Usually, when talking about computers, it is a way "something fits into another thing". There are AT and ATX form factor mainboards and Socket 7, Socket 370, Slot 1, Slot A, etc., central processing units (CPUs), for example.

In particle physics, one usually does scattering experiments to get information on, well, particles. The earliest such experiment was done by Rutherford, and I will attempt to use it to illustrate what the form factor means. Rutherford looked at the collision of alpha particles with gold atoms. From the angular distribution of the scattered alphas he was able to deduce that gold atoms (and all others as well) consist of mainly empty space, and all the mass is concentrated in a small, hard nucleus. He did the math and calculated the so called Rutherford cross section. He was right only by accident because he didn't take into account relativistic or quantum effects, but nevertheless his formula is valid for spin-less, pointlike targets.

It turns out that the cross section in a more general case can be expressed as the Rutherford cross section (with small modifications, see Mott cross section) times a function F(Q^2) called the form factor, where Q is the momentum transferred in the collision. This function is the Fourier transform of the charge distribution of the target. In Rutherford's case F was a constant and as such did not distort his calculation. This is consistent with his idea of a pointlike nucleus - it gives a delta function as charge distribution and the Fourier transform of a delta function is constant.

However, nowadays we have access to higher energy probes, and thus can do measurements with higher momentum transfers. Therefore we know that F is constant only for small values of Q^2, and nuclei are not points but have a substructure, namely protons and neutrons. The nucleons themselves are also no point particles but consist of quarks. The Rosenbluth formula describes how their form factors relate to the cross section.

Form Factors in the Radiosity Rendering Method

Raytracing and Radiosity were the two forms of 3d rendering invented before the concept of Global Illumination and the Rendering Equation were formally introduced in the mid 1980s.

Raytracing in its most basic form means calculating the color of each pixel in the image based on the reflections and refractions of a single ray cast into the scene. In this method the color of each surface is based on the orientation to each light in the scene plus any significant rays reflected in the mirror direction or refracted through the surface.

The radiosity method acknowledges that the vast majority of surfaces do not bounce light in only one direction; if the surface is imperfect light will bounce every direction. Obviously casting a ray in every direction is impractical, instead the goal is to sum up the total light striking and leaving every surface. For those of you who remember Calculus, this is one hell of an integral.

Simply speaking, a form factor is the percentage of total energy leaving one surface that strikes another surface. This is a purely geometric problem. If you think of light reflecting off a flat surface it has to bounce somewhere away from the surface. This is a 180 degree solid angle (think of a hemisphere over the surface). If you are looking out from the surface towards another surface, some percentage of the hemisphere will be covered by the second surface. This percentage is the form factor.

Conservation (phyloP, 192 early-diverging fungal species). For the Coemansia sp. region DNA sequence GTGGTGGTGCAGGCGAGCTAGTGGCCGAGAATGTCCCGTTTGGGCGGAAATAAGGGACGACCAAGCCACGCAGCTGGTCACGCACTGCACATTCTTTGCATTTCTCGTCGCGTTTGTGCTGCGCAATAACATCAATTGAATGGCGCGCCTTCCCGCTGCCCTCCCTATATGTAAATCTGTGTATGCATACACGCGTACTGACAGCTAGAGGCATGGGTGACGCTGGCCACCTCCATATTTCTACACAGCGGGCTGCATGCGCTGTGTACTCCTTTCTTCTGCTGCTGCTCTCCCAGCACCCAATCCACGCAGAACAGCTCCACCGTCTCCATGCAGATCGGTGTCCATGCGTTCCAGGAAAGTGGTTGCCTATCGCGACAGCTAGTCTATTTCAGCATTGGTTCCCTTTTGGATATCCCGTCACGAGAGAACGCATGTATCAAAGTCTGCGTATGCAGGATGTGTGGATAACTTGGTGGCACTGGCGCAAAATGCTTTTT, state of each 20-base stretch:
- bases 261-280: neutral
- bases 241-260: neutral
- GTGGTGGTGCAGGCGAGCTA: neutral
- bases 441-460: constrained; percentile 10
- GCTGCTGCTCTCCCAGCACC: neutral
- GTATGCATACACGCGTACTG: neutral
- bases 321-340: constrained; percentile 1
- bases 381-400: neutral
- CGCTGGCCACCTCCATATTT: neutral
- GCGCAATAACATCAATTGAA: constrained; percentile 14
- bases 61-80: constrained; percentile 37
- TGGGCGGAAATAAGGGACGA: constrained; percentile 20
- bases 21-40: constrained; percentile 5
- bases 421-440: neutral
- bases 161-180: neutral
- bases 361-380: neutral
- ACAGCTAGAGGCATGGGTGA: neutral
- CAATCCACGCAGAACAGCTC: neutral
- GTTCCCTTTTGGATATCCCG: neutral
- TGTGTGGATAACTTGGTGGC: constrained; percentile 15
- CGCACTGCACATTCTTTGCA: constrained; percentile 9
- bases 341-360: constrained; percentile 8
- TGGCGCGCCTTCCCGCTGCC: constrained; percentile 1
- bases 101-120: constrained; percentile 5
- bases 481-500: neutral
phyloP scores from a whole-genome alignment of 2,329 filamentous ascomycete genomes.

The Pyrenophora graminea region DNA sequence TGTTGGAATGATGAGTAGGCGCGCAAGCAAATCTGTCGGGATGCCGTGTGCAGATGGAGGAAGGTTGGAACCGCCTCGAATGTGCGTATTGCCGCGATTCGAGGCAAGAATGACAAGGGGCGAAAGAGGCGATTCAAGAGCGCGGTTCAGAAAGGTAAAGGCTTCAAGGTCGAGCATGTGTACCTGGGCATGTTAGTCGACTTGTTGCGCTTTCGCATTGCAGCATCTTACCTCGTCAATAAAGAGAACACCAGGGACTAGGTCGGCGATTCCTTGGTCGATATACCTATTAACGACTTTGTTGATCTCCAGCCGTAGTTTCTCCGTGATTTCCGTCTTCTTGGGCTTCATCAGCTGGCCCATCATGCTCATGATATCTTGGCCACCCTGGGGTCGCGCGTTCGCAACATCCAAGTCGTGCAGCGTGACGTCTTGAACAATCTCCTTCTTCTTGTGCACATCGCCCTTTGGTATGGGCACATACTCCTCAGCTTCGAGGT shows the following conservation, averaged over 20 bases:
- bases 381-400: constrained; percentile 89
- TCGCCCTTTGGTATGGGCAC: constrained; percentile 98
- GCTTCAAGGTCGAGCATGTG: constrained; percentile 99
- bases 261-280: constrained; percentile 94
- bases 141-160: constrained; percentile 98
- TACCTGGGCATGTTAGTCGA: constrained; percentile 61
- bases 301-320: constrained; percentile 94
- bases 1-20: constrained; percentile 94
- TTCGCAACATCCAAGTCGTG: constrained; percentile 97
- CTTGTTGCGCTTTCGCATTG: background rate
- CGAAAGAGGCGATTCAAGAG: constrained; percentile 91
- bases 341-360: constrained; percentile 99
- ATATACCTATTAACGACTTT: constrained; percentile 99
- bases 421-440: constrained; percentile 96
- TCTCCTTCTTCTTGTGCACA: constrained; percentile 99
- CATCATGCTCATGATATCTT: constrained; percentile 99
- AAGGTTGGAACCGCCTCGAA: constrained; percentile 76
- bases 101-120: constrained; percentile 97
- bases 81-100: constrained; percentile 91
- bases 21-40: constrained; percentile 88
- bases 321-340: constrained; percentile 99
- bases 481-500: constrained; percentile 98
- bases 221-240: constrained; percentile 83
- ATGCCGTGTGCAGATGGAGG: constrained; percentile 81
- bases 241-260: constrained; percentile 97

If you solve for all the form factors in the scene, they can be plugged into a giant matrix and solved using numerical methods (see Gauss-Seidel). The result only shows diffuse light, and no specularity due to one major assumption: that light striking a surface reflects uniformly in all directions. Without this assumption the radiosity method is not practical because the form factors would no longer be a simple percentage coverage of a surface's 'hemisphere', it would depend on the particular placement of the second surface, and more importantly, the source of all the reflected light, which we don't know. We can't afford to worry about where the light is coming from, only where it's going to, or the elegance of the matrix solution falls apart.

Solving for Form Factors

The form factor from patch i to patch j is given by the following double integral:

Fij = 1/AiAiAj (cos φi cos φj) / (πr2) dAjdAi

  • Ai is the area of patch i
  • r is the distance between the differential patch elements
  • φi is the angle that the line between differential patch elements makes to patch i's surface normal.

For surfaces that are sufficiently far apart you can use this definition without integration (simply use the patch areas directly and remove the integral). However, as the patches get close, the degenerate solution approaches infinity which is a huge problem since form factors greater than one indicate more than 100% of the light leaving one surface is hitting another. Solving the integral is very difficult except for very specific situations. The general solution is based on an observation called Nusselt's Analog, that the form factor of any surface is the same as the form factor of the projection of that surface onto a hemisphere surrounding the patch in question. So if we discretize the surface of the hemisphere and make it big enough that the discretized form factors (known as delta form factors) are accurate enough, we can project all other surfaces onto the hemisphere and sum up the pre-computed delta form factors for each one. Originally this was done using a cube giving rise to the Hemicube method of constructing form factors. Though less elegant than a hemisphere setup, it is easier to code for those not as comfortable with polar coordinates.

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